Protesters gather outside a Starbucks in Philadelphia, Sunday, April 15, 2018, where two black men were arrested Thursday after Starbucks employees called police to say the men were trespassing. The arrest prompted accusations of racism on social media. (AP Photo/Ron Todt)
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Starbucks, trying to put to rest an outcry over the arrest of two black men at one of its stores, is closing more than 8,000 stores for an afternoon of anti-bias training, a strategy some believe can keep racism at bay.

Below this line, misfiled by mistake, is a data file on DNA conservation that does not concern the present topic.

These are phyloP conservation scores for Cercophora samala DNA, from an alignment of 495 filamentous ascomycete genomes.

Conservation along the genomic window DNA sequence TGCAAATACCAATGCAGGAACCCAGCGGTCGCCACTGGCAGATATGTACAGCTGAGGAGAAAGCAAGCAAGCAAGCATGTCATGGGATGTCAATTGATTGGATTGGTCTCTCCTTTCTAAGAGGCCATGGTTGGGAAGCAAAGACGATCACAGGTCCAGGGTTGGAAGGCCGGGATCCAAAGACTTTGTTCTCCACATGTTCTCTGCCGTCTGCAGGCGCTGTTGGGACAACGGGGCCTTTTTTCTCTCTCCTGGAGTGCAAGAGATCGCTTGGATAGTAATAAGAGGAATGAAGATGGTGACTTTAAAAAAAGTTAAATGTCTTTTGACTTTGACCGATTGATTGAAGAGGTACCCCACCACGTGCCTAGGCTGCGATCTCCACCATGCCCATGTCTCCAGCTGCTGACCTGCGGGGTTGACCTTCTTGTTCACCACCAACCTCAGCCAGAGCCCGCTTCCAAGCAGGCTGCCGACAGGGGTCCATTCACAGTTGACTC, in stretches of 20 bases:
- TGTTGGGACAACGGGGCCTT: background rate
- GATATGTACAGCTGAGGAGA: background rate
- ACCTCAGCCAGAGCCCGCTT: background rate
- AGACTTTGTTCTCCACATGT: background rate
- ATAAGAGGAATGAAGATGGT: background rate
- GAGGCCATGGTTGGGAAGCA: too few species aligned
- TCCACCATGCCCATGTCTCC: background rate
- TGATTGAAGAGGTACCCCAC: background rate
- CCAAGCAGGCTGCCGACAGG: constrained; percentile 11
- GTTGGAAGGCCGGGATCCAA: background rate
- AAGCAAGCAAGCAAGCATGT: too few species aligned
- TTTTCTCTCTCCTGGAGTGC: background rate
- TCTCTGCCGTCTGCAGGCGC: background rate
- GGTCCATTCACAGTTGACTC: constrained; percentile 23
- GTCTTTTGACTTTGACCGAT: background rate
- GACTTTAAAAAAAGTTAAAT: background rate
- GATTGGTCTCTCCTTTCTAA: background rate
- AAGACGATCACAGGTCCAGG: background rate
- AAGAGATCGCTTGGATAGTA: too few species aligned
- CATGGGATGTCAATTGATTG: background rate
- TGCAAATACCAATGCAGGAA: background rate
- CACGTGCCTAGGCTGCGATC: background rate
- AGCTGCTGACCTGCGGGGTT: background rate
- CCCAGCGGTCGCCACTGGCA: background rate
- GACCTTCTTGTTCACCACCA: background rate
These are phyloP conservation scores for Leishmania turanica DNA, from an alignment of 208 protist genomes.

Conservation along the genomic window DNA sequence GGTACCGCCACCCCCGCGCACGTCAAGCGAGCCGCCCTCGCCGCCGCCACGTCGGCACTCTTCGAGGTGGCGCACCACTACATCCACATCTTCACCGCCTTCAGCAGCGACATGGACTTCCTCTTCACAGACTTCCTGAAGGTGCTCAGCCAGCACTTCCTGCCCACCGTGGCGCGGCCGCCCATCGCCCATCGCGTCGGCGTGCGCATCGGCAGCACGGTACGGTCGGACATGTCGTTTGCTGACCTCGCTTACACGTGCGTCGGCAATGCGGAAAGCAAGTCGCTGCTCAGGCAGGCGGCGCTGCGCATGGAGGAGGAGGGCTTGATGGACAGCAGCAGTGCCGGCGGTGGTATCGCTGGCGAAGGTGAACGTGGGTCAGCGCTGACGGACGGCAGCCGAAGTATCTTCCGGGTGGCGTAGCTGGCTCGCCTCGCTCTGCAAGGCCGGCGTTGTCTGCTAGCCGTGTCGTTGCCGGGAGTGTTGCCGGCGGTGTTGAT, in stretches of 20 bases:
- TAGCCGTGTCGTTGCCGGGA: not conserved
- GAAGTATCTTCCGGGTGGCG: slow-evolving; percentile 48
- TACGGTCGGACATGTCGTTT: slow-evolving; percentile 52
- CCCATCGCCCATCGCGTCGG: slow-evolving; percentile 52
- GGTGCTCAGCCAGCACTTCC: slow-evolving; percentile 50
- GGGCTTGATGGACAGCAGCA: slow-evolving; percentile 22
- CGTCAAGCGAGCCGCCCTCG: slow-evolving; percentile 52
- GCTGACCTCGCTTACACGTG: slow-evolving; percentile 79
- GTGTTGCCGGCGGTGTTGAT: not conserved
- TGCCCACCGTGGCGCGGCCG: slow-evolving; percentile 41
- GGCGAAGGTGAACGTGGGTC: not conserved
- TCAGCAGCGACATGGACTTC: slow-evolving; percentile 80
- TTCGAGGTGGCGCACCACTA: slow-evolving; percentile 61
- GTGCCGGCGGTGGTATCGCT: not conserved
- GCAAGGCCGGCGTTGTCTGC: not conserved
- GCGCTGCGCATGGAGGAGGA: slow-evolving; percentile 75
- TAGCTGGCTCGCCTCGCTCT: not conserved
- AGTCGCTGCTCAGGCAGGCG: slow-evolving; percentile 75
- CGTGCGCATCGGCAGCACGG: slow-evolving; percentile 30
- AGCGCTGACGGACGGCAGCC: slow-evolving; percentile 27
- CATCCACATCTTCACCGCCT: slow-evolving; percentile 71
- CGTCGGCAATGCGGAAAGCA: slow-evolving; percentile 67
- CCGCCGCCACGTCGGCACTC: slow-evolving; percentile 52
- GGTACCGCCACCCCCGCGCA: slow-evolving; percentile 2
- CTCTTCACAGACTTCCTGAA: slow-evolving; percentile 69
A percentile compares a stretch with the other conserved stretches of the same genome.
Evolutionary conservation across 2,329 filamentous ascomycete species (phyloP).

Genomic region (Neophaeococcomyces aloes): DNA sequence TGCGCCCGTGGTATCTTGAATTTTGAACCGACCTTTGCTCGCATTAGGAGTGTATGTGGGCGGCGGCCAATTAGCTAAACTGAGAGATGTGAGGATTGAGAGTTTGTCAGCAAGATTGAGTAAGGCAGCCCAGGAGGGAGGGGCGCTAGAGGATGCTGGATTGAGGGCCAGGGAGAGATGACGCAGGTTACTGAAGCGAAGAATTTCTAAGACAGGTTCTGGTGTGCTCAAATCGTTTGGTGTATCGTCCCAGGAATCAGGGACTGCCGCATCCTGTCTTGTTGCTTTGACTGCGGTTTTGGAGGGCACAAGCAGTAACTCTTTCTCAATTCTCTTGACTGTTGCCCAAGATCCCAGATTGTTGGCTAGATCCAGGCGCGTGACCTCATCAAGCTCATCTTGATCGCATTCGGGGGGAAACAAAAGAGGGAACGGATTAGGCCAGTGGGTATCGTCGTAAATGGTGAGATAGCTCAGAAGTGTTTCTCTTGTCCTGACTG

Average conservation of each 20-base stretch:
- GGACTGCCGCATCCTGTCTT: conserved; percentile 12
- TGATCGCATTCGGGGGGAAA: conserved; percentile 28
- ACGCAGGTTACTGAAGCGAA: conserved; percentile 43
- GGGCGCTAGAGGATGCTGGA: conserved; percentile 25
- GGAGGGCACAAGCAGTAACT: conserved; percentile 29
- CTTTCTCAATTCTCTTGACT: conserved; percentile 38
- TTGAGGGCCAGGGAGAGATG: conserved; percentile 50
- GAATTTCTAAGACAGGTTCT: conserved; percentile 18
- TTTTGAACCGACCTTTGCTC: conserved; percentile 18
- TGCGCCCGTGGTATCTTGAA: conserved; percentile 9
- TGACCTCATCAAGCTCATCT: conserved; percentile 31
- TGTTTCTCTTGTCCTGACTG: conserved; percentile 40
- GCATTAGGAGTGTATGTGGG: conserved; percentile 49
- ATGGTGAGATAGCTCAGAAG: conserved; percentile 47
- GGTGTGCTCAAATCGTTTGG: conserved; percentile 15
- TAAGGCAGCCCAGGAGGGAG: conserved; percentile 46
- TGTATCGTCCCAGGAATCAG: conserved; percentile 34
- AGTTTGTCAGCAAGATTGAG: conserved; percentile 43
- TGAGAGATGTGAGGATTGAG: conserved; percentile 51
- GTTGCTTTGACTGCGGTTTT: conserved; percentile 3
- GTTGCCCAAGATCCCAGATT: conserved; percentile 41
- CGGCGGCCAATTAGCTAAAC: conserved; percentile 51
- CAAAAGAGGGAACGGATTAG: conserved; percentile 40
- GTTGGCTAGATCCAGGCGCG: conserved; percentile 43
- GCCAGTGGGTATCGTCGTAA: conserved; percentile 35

Starbucks sells itself as a community gathering spot as much as a coffeehouse, a welcoming place with comfortable chairs for lingering, trendy music and Wi-Fi. That's one reason the arrest of two black men who were sitting in a Starbucks struck a nerve for so many: They were doing exactly what people do at most any of the chain's 28,000 stores worldwide.